In Washington, anglers do not count steelhead by the number of fish caught per day, but by fish caught per season. This grueling reality has earned steelhead the moniker “the fish of a thousand casts.” But this epithet is not a tribute to steelhead. Rather it is a dubious distinction because steelhead are not particularly hard to catch. They are just very hard to find.
It has not always been this way. A century ago, Washington’s rivers were teeming with steelhead. In those days, steelhead were so abundant that it was common lore that you could walk across rivers on their backs. Back then, steelhead were not “the fish of a thousand casts.”
However, a century of gross mismanagement has decimated steelhead populations throughout Washington. In places like Puget Sound, famed steelhead populations have been reduced to 3% of their historic abundance, despite the fact that 66% of the habitat remains. In the course of a lifetime, steelhead went from being too abundant to count to being listed under the Endangered Species Act (ESA).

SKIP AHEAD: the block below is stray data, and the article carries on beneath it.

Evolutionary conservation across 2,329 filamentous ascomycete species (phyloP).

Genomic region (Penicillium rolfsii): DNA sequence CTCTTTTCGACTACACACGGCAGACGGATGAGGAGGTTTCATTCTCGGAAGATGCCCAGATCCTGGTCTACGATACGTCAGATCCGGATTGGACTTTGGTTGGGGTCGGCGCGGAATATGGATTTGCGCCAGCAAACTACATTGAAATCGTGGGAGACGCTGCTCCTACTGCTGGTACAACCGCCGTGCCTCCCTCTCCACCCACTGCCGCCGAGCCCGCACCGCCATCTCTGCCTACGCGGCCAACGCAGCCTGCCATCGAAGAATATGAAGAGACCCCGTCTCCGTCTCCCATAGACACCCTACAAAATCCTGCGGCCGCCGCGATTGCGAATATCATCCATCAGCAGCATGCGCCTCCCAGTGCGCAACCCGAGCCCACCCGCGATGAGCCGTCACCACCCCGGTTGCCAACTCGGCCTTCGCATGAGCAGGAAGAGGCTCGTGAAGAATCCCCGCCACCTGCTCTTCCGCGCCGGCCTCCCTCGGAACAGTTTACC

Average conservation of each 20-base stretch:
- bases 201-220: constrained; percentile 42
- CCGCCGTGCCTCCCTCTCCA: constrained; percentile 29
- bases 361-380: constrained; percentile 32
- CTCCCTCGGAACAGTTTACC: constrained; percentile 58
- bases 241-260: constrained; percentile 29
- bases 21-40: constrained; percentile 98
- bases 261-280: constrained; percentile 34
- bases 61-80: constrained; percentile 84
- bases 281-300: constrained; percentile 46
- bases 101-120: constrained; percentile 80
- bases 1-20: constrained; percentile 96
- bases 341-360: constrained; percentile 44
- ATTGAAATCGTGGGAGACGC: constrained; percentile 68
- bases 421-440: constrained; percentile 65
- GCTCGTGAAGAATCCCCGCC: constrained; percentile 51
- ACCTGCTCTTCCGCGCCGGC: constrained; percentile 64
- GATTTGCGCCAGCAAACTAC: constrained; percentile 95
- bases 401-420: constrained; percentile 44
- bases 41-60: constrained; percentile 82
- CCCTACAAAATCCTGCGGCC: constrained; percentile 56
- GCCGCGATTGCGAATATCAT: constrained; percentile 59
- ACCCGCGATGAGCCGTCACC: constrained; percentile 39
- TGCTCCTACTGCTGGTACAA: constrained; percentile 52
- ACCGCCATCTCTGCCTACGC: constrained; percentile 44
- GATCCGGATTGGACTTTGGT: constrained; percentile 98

The disappearance of steelhead is not a mystery. We are well aware of what has caused it. The National Oceanic and Atmospheric Administration (NOAA) – the federal agency charged with protecting this imperiled fish – have identified the four culprits responsible for steelhead’s precipitous decline – hydropower, hatcheries, harvest, and habitat loss.
Last Frontier Strategies is proud to partner with the Wild Steelhead Coalition to help assist their work to overcome these threats and increase the return of wild steelhead to the waters of the West Coast.